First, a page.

The Pan American Health Organization (PAHO) is moving to tackle one of the most difficult and important challenges of health policy: strengthening regional mechanisms for assessing which health technologies are cost effective and therefore appropriate for public funding. It's a sensitive issue that vexes poor and rich countries alike--including the United States. A recent PAHO resolution signed by the United States, Canada, and countries in Latin America and the Caribbean will strengthen a network created last year to improve the quality of Health Technology Assessment studies and their use in the allocation of public budgets.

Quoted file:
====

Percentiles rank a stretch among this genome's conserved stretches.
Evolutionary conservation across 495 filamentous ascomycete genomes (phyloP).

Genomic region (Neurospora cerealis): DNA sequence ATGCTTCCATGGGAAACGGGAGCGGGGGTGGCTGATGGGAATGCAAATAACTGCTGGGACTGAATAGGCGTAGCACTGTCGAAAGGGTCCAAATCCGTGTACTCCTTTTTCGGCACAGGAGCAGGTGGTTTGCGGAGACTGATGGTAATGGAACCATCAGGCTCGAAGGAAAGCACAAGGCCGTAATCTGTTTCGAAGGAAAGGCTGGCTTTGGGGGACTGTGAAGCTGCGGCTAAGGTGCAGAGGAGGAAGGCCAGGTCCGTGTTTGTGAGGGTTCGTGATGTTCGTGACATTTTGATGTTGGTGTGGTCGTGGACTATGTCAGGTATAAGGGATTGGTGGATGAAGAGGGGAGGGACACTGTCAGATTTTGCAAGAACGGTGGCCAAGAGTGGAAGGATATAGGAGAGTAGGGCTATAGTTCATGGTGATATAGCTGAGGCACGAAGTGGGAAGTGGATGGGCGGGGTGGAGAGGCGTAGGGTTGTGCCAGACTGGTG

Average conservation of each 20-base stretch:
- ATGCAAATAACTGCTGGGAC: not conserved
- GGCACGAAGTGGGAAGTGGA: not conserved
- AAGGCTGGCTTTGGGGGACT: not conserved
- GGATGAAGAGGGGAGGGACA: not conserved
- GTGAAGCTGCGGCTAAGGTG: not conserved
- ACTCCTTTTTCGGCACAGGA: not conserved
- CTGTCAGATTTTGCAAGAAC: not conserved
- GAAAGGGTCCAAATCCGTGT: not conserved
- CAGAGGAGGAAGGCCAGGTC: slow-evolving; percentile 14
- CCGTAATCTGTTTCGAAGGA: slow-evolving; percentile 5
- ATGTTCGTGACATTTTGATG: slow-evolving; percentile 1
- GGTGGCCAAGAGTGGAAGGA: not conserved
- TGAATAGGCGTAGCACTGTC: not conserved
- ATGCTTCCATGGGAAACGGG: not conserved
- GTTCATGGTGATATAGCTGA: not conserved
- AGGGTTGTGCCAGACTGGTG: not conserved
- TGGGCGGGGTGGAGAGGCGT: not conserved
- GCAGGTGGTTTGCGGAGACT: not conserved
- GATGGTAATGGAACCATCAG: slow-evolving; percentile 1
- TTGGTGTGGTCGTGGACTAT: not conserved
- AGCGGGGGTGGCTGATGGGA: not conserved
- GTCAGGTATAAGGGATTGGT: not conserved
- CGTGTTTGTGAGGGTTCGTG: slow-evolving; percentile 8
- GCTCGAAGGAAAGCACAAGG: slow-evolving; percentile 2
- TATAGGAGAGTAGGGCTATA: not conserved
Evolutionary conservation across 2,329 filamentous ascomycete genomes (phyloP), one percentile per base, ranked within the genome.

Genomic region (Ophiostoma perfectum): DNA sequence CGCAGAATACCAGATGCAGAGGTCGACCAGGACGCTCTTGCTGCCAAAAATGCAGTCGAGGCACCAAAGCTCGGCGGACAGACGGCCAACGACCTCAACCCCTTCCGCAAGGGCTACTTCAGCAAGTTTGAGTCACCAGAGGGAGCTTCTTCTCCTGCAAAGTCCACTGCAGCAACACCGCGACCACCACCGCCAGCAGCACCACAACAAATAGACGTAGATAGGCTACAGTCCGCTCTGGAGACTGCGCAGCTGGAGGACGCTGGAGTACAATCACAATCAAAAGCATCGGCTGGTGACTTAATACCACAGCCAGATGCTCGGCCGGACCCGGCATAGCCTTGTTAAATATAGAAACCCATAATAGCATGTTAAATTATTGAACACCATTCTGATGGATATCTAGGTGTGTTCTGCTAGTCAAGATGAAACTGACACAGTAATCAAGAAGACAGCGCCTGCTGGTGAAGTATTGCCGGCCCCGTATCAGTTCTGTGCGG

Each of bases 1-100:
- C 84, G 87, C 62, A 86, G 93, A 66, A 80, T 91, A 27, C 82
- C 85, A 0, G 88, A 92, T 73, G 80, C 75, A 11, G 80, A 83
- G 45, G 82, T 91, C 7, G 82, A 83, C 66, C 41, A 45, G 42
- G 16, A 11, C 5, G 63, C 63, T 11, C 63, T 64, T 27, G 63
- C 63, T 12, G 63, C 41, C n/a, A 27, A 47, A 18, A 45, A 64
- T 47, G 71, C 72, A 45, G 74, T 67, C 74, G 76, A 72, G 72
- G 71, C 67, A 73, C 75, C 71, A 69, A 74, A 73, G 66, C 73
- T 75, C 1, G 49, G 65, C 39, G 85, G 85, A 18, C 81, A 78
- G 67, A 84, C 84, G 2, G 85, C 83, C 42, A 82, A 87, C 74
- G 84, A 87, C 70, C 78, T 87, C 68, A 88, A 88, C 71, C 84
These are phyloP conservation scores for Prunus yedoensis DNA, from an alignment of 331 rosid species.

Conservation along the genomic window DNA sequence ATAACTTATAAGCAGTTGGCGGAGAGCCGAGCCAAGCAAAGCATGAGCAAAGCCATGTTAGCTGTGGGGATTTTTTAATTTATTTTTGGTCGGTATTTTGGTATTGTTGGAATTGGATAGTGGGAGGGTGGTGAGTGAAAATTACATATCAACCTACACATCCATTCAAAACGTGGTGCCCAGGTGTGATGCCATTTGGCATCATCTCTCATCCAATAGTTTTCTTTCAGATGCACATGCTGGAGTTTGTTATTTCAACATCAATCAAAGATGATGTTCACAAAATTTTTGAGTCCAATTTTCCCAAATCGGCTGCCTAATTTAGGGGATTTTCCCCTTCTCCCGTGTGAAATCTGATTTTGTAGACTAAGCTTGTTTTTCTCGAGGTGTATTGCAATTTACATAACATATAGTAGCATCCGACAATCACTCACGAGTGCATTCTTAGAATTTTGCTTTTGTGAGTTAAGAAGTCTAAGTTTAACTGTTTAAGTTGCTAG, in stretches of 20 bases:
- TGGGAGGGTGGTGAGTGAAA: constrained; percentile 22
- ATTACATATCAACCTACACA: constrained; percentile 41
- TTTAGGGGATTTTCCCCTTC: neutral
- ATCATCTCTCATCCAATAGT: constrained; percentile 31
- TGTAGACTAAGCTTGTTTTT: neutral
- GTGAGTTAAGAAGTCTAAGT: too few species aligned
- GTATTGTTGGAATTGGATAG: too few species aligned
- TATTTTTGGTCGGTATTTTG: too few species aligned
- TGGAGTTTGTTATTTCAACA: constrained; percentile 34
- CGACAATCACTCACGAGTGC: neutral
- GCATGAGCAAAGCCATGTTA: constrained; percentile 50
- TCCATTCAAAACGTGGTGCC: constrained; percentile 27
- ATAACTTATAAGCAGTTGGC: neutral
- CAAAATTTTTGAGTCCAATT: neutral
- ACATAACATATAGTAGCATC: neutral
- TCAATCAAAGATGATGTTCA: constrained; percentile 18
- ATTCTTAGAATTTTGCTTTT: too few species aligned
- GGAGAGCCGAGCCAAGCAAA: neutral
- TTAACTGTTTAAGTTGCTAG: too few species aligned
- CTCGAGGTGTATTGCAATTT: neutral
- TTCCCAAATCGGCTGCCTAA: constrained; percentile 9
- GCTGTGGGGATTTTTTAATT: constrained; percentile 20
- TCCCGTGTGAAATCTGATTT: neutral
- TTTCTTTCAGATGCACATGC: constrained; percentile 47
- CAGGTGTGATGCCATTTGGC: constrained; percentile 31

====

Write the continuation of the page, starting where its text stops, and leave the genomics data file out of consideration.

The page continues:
The improved network would address problems identified in a CGD working group report, Priority-Setting in Health: Building Institutions for Smarter Public Spending, that urges the creation and strengthening of national and regional priority-setting institutions to improve the effectiveness of public spending on health. The CGD report shows that global health donors and both developed and developing countries could greatly reduce suffering from ill-health and save many more lives--and often money, too--by taking into account the cost-effectiveness of health interventions to better allocate healthcare funds.